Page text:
With the recent passing of Apple Co-founder Steven Paul (Steve) Jobs, it may inspire you to know that there is a little bit of Steve in every one of us. All it needs is for you to have a vision that is important to you, make a decision to pursue it with his level of passion, and then to never accept the status quo.
Besides the obvious technology that he gave us, this is the great lesson and legacy left to us by Steve Jobs. In coming years, his incredible accomplishments will become legendary. But despite all his great achievements Steve Jobs was not special. He did not possess anything that is unavailable to any other human.
There is a Steve Jobs in each of us to varying degrees. To celebrate his example and his legacy, here are some lessons from his life for our own brands and businesses.
This mantra was the driving force that gathered all the necessary ideas and formed themselves into possibly the greatest technology brand the world has known. It’s more than just an advertising slogan or a clever brand positioning idea. If you accept the status quo and don’t push the boundaries, you’ll never discover your own true genius. More importantly, you must believe in your different thinking.
Curiosity is the key to innovation and business growth. You should appreciate and practice the discipline of being curious. Continually ask questions, and question the answers that you are given. It has been said that to be truly innovative requires you to introduce things to the world that no one is asking for (well not yet anyway). Make your products or services the things the world is waiting for. No one was asking for an iPad and now they are one of the most desirable consumer electronics products in the world.
Failure is an idea that too many people buy into and then accept. Failure is not something to be afraid of – providing you learn from your mistakes. It is part of learning, growth and accomplishment. It is impossible when creating something to get it 100% right the first time. There are always undesired results when creating anything. It is part of the creative process. Use your “failures” to grow and expand your brand, business or ideas.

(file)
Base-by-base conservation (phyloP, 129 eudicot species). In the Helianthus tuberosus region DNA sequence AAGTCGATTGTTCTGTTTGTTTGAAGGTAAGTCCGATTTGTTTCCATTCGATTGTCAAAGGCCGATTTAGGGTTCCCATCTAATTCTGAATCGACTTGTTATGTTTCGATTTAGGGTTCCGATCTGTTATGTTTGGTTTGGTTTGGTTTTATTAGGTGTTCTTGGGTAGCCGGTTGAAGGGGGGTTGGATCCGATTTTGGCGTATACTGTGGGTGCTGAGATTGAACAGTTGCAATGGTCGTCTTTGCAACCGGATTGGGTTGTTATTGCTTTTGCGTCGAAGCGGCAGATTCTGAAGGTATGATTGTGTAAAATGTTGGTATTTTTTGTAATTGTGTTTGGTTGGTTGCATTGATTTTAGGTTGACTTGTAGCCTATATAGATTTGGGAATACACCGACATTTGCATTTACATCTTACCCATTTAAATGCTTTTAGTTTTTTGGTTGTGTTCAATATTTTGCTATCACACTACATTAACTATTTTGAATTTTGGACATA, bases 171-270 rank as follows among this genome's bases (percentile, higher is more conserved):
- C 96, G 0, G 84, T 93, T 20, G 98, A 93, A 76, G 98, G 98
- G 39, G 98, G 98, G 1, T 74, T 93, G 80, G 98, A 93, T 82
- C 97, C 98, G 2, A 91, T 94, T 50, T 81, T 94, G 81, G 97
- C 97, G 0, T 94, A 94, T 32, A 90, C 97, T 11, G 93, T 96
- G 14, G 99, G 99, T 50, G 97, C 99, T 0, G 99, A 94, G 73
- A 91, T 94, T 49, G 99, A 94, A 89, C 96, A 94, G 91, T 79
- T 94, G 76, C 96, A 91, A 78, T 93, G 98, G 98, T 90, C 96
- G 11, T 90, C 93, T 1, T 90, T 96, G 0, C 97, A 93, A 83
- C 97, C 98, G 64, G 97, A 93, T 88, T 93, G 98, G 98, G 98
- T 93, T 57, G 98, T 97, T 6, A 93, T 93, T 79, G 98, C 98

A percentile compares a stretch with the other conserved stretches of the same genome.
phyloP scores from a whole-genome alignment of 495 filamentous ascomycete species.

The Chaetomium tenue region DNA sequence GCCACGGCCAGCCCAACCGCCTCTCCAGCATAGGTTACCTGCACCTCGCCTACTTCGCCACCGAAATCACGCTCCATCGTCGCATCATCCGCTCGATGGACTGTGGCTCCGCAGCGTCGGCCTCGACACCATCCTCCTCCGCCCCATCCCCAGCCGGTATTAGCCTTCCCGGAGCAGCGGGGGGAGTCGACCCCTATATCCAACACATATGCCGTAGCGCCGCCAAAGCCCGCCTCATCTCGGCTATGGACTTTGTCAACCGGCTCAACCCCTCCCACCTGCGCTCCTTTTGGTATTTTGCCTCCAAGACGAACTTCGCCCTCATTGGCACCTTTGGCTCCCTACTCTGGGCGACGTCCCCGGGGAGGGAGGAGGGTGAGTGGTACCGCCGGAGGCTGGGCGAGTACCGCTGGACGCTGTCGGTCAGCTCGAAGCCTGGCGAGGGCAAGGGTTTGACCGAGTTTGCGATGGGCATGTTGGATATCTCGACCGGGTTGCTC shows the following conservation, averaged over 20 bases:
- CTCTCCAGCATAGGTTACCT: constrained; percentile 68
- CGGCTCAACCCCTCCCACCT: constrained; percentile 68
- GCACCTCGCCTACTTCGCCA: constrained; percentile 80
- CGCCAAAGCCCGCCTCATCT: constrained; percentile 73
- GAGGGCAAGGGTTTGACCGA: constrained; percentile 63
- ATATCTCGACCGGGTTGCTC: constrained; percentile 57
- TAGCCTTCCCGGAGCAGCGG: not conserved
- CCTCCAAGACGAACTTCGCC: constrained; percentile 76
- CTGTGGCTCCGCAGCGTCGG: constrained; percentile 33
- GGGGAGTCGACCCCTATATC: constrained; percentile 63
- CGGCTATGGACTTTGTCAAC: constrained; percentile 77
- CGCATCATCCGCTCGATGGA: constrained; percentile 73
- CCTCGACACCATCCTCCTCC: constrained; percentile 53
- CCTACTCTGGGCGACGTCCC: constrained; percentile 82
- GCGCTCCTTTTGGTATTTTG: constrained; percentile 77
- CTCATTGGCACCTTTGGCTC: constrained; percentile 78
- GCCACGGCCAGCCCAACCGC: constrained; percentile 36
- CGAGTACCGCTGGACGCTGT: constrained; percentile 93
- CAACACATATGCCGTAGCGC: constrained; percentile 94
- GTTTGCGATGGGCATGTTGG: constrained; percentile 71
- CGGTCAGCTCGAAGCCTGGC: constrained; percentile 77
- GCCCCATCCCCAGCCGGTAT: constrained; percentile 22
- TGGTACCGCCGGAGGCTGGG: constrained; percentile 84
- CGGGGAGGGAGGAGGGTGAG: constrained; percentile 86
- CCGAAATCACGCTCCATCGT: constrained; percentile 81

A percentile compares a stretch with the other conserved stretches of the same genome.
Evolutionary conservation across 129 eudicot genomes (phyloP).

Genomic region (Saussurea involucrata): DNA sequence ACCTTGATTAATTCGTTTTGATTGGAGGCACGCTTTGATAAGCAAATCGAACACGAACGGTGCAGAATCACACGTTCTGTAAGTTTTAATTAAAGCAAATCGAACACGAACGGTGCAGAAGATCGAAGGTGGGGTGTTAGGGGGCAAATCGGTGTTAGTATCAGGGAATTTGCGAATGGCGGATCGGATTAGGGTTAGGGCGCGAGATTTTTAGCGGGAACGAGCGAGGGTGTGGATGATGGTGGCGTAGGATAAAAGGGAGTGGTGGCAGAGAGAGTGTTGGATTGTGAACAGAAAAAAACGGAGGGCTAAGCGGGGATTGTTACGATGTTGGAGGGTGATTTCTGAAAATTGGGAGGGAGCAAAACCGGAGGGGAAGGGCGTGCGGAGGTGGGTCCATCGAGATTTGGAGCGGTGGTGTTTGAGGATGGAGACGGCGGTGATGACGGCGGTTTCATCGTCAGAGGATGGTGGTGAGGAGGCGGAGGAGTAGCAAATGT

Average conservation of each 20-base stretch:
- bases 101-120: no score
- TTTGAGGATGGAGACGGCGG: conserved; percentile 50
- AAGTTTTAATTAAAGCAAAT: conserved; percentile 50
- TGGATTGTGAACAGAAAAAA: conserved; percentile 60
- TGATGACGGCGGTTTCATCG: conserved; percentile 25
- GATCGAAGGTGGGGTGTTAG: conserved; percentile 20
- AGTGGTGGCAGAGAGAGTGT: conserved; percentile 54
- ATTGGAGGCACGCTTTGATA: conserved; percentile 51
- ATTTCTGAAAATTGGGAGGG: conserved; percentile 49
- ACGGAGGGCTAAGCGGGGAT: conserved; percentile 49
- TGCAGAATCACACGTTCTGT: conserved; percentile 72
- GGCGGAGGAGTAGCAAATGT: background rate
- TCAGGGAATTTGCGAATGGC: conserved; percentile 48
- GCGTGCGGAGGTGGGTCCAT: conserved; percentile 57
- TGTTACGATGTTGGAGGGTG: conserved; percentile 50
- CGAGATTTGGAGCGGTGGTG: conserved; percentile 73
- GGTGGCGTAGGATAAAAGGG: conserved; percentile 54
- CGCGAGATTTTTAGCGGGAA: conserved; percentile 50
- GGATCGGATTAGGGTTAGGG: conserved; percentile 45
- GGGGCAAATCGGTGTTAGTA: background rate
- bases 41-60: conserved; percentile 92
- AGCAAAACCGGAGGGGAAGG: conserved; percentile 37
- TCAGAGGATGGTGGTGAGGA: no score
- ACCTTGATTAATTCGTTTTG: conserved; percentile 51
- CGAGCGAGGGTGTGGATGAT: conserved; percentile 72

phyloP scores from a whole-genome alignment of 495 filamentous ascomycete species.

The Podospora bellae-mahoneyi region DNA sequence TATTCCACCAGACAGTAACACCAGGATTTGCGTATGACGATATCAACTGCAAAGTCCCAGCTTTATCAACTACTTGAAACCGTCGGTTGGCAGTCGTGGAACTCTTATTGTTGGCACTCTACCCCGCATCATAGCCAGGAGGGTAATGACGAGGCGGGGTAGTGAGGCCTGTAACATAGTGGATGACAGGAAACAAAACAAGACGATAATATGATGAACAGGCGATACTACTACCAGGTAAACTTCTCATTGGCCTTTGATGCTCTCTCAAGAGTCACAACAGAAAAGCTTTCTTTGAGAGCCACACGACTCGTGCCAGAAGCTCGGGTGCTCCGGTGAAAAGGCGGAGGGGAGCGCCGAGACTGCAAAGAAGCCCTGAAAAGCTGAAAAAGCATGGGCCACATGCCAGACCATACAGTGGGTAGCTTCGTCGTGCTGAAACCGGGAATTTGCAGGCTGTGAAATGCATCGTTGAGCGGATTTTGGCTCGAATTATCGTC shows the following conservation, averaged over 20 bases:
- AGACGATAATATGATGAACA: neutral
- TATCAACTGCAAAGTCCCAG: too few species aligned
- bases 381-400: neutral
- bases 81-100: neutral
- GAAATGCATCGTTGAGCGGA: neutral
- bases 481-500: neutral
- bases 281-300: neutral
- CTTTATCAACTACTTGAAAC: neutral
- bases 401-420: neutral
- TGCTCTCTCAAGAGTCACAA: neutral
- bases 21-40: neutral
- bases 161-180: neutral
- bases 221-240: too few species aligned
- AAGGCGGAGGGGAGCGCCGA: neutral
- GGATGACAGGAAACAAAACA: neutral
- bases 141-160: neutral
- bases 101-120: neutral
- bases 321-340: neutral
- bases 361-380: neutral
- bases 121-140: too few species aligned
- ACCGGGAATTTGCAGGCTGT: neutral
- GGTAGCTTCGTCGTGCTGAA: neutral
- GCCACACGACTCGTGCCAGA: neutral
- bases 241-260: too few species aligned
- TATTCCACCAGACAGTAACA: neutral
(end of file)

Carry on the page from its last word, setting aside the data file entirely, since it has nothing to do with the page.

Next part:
Put your own “dent in the universe”.
This now famous Jobs expression can apply to everyone. You need to care about something that is hugely important to you. Something that will make a big difference to others lives. Thinking differently has the natural effect of making a difference and doing what deeply matters to you is how you make your own dent the universe.
Don’t settle for the ordinary.
It’s easy to say something is good enough and put it out to the market. Many brands and businesses of all sizes operate like this. They are satisfied to take the money and run. Problem is when you settle for good enough you’ll never command premium prices for your products or services. Good enough = the same as your competitors = no competitive advantage.
Perfection is the enemy.
No, this doesn’t contradict the previous statement. At some point in time you have to get out to the market and learn from consumer feedback. Constant improvement, learning, tweaking and enhancing your products is how you grow. The thing is you can never gain perfection, nor do you want it. If the first iPhone had been perfect, how could Apple ever bring out subsequent models and expect consumers to upgrade? Loyal iPhone users queue for hours to get their hands on the latest release. Wouldn’t you love to have this level of anticipation for your products?
Seek beauty and express it with simplicity.
People love simple. Simple is beautiful. Unfortunately it is not easy to strip away the un-necessary and get to simplicity. If you make a product, make it beautiful, simple to understand and use. If you deliver service, do it with humility, elegance and grace.
Command a premium price.
The key to premium pricing lies in providing your customers with more perceived value than they pay in cash value. Consider this for a moment. The decision to buy a commodity will more often than not be simply on price. When your customers value their experience with your brand, product or service more than they value the money they exchange, you will never become a commodity. Your brand will carry a higher meaning and greater value than your competitors. There must be a deep emotional connection between the product and the customer that is far more important than its features or user benefits. This was something that Steve Jobs understood well.
Of course, not everyone will become a Steve Jobs but it is not impossible to create and innovate like Steve Jobs. The way he demonstrated just how possible the impossible really is could be his legacy to the world. For that we should be thankful.
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